After the biomass is loaded into the reactor the acid is added, e.g. by spraying it from the top of the reactor. Optionally or alternatively SO3 is added. If desired, water can be added so that an aqueous phase having the desired acid concentration is obtained. Subsequently the gas is fed, preferably from the bottom of the reactor. The acid used in the reactor may be recirculated back into the reactor, depending on the degree of depolymerization of the biomass. Also the gas stream is circulated. The gas flow rate may be adjusted so that the pH of the solution, which may be constantly monitored e.g. by means of pH electrodes, is kept at the desired level. Preferably the concentration of the acid is controlled at 70-75 wt. %, based on the weight of acid (expressed as kg H2SO4 per kg dry cellulosic material) and water present in said reactor.
In this way, the depolymerisation can be carried out at a more or less constant and high acid concentration. By result, the lignocellulose is converted into a viscous slurry which flows downwards to the bottom of the reactor, where it may be collected. After a sufficient amount of time the product containing depolymerized cellulose and hemicellulose may be removed from the reactor and fed to a subsequent processing step, optionally after a sieving step to remove coarse unconverted parts. The depolymerization process is generally carried out in a batch process. It may also be carried out in a semi-continuous manner: biomass is fed into the reactor while the gas and acid are circulated, until the volume of unconverted matter is such its removal from the reactor is required.
Another advantage of the process of the present invention is that non-converted material, which is often formed by contamination in the biomass feed (such as sand or pieces of plastic), remains in the reactor, and can be removed therefrom relatively easily after the reaction is completed.
The acid consumption of the process of the present invention is minimized. Furthermore, even large pieces of biomass, such as large chunks of wood, may be converted effectively. Because the acid concentration and moisture content can be controlled relatively easily by the process of the present invention, the type of feed that can be used may vary widely in water content, which adds to the versatility of the process.
The gas that is used for passing through the reactor may in principle be any gas that is able to take up water in a sufficient amount. The gas is inert with respect to the acid treatment process, i.e. it does not interfere with the acid treatment process. Preferably this gas comprises CO2 (typically more than 90 vol. %, e.g. more than 99 vol. %), because CO2 can be obtained from a subsequent fermentation step, in which the biomass that is converted by the acid treatment is converted to e.g. ethanol. Another advantage of CO2 is that it helps to suppress the formation of undesired products, in particular oxidation products. Other gases suitable gases include nitrogen (N2) and air. Thus the gas stream comprises preferably a component selected from the group consisting of CO2, nitrogen, air, and combinations thereof. Because of the low pH in the reactor, air will be more or less inert vis-à-vis the reactor contents as well.
In view of process economics, it is preferred to circulate the gas stream. This involves removing water from the gas stream before it is fed back to the reactor. Water may be removed using known techniques, such as cooling to a sufficiently low temperature. It was found that a temperature of ca. 0-4° C., provides for a gas that is sufficiently dry. Good results are obtained with a temperature of about 2° C.
The acid used in the reactor is preferably sulphuric acid. This can be fed as concentrated H2SO4 (e.g. 90 wt. % or more) to the reactor, but it is also possible to have sulphuric acid formed in situ by adding sulphur trioxide gas to the reactor, which yields sulphuric acid when dissolved in water: SO3+H2O→H2SO4. The sulphur trioxide may be obtained from a different process step in which sulphur compounds are burnt using oxygen or air. Preferably such a sulphur compound is hydrogen sulphide, which can be obtained from a sulphate reduction step that may be employed to remove sulphur compounds from the products.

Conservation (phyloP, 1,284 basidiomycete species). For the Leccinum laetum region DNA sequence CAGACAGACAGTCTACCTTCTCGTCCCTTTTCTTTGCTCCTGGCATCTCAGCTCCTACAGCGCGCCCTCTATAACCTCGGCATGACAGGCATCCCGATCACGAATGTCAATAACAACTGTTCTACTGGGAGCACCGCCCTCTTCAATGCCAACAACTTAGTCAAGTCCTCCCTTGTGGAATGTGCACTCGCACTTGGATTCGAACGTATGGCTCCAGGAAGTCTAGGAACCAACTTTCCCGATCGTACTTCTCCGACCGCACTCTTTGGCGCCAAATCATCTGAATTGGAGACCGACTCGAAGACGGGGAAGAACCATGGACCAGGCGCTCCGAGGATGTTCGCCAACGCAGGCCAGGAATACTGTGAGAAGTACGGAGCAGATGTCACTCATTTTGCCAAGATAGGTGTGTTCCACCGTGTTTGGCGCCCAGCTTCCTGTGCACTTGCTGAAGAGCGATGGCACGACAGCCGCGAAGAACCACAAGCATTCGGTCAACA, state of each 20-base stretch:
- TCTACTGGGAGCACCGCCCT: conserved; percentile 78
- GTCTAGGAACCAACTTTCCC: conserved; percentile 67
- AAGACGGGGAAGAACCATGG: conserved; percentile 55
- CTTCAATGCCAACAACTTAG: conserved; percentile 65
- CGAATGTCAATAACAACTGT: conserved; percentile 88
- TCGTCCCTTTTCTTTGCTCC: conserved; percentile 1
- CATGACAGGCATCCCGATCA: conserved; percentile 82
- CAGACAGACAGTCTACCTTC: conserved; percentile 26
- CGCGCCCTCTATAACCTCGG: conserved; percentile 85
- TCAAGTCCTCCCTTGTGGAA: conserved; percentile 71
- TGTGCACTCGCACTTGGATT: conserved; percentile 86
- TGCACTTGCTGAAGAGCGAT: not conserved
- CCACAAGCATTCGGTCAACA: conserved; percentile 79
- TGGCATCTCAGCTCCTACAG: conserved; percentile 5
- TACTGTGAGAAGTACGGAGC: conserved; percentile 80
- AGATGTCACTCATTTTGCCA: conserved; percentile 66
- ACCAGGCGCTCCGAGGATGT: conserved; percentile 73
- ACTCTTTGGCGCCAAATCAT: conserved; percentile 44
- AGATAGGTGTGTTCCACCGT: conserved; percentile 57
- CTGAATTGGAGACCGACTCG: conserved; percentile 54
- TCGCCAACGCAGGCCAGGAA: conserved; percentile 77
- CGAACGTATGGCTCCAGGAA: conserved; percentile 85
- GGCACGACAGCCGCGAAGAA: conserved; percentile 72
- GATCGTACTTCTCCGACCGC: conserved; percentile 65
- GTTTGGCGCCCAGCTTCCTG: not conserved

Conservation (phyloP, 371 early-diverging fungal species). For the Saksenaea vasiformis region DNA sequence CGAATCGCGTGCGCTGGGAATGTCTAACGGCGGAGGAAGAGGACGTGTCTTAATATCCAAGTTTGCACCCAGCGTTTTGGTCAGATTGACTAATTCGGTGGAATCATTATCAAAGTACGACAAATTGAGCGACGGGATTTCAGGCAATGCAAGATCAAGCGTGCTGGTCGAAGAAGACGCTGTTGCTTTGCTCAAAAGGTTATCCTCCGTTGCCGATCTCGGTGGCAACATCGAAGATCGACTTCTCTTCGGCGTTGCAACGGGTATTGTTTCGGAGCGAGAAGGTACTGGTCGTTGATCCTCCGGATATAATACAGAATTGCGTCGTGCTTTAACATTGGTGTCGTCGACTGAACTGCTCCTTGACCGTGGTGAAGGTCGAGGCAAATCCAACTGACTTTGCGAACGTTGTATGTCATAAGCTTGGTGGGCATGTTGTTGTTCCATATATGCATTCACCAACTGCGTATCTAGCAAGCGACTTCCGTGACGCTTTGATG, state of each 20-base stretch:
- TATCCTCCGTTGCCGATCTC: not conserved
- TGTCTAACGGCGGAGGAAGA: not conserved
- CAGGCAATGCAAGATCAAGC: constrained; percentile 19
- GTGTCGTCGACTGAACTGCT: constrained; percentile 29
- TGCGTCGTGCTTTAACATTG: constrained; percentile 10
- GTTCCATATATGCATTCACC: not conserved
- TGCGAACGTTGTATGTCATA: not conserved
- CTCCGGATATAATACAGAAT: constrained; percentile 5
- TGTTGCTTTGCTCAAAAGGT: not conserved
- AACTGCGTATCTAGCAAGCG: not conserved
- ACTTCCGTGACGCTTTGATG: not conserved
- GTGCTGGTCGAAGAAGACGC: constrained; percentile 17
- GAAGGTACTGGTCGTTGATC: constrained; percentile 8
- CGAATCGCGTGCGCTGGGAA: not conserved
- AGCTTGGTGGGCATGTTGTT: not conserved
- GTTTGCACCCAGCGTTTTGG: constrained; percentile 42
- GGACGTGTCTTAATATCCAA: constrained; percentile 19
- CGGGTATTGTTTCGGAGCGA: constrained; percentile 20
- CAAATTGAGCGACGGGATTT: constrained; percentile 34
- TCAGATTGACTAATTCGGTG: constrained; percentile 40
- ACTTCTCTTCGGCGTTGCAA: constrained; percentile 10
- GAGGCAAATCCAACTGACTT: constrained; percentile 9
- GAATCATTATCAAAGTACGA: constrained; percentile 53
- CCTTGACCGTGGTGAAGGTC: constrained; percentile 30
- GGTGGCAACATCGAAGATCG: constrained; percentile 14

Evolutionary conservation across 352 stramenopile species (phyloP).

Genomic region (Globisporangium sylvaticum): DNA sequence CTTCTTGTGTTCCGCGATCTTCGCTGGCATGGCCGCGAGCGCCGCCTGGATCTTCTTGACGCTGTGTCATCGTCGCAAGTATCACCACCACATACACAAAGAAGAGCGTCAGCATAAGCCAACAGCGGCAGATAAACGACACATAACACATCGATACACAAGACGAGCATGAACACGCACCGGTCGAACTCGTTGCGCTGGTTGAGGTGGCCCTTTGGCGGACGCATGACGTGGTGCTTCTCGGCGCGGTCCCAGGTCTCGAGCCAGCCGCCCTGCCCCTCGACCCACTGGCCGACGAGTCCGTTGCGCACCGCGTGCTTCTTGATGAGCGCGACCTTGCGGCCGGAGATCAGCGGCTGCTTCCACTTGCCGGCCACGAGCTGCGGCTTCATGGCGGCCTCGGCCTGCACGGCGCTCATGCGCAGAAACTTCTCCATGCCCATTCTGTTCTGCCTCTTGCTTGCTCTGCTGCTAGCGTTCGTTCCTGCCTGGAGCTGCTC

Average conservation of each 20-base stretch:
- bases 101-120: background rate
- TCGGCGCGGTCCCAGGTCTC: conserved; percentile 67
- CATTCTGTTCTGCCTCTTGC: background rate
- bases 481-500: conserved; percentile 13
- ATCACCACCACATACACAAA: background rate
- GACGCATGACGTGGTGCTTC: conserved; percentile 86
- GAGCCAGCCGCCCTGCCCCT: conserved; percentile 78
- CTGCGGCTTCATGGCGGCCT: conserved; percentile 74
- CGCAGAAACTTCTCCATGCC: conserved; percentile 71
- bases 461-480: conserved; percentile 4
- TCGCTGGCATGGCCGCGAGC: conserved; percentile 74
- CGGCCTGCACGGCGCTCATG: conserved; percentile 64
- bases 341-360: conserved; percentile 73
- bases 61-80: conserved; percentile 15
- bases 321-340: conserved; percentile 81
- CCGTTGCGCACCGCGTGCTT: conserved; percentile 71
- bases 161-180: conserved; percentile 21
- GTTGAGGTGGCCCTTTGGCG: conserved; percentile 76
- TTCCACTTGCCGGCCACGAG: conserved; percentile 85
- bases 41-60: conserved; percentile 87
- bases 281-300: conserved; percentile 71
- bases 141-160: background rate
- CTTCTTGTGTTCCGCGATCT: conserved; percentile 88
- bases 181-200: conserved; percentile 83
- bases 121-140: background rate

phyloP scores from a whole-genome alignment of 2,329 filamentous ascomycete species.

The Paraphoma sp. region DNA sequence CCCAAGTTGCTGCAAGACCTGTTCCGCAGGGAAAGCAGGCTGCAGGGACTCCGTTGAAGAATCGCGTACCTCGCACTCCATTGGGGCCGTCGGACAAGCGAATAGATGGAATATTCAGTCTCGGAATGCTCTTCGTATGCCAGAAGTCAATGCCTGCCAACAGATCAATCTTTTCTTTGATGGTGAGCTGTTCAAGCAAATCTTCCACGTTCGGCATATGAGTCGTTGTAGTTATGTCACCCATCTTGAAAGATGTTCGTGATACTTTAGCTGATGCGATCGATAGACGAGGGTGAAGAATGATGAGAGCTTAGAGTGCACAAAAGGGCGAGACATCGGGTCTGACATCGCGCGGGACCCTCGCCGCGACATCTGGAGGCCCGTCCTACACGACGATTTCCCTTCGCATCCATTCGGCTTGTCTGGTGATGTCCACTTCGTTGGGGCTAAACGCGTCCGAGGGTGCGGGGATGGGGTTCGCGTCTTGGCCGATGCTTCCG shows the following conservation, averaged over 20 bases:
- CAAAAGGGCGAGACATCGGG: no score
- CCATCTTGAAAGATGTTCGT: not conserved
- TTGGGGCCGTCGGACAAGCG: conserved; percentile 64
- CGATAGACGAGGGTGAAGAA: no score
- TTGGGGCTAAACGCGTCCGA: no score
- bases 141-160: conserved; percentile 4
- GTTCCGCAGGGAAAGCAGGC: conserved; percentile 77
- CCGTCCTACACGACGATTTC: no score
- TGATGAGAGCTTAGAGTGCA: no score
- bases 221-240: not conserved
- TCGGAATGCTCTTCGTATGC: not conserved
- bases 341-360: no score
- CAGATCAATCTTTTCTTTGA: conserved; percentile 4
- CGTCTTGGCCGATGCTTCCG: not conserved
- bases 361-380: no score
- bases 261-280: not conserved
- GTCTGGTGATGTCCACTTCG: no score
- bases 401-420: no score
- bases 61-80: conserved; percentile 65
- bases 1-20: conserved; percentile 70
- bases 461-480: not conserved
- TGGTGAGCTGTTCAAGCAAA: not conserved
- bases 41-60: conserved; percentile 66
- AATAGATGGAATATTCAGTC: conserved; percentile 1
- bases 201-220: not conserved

In a typical embodiment, the gas velocity through the bed is kept relatively low (e.g. below 0.5 m/s) so that the pressure drop across the bed is limited (e.g. to about 50 mm H2O).
The pressure in the reactor can be atmospheric, or slightly higher.
The temperature in the reactor is preferably from 60-100° C., more preferably from 75-85° C., since this already provides for a suitable rate of reaction, while at the same time excessive evaporation of water is avoided.
The amount of acid is low. Preferably less than 2 kg acid per kg of dry matter is present, more preferably 1.2-1.4 kg H2SO4 per kg of dry matter. The prior art techniques for treatment of biomass with strong acids generally employs much more acid than 2 kg acid per kg of dry matter.
In the process of the present invention the concentration of the acid is preferably controlled at 70-75 wt. %, based on the weight of acid (expressed as kg H2SO4 per kg of dry matter) and water present in said reactor.
It is possible to obtain a good chemical conversion when the residence time of the reactor contents is set to 10 to 14 hours, preferably about 12 hours.
An apparatus for carrying out the process of the present invention typically comprise a non-stirred batch reactor vessel, which may conveniently be constructed of concrete (which is cheap and robust), which is provided on the inside with an acid resistant lining, such as a Teflon™ lining or a PVC lining. The reactor is further provided with gas entry and gas exit means, as well as means for feeding acid, in particular one or more spraying nozzles for distributing acid solution. The equipment may further comprise a heater for heating the gas entry stream before it enters the reactor. During operation the lignocellulose depolymerises and forms a slurry. The slurry moves downward and is collected in the bottom part of the reactor. The apparatus for carrying out the invention may further comprise a pump for pumping out the slurry from the reactor. It may further comprise one or more sieves to remove course parts from the product stream.
The product obtained from the process of the present invention, may be further processed in subsequent steps. Typically this involves the addition of water which effects the hydrolysis of the depolymerized cellulose and hemicellulose into oligomeric or monomeric sugars. In this step the lignin may be precipitated and can be filtered off in a filtration step. Carbonate and bicarbonate that is present in the solution is converted into CO2, which may be collected at the top of the reactor wherein this step is carried out. This CO2 stream may be used for passing through the reactor where the biomass is hydrolysed to oligomeric or monomeric sugars.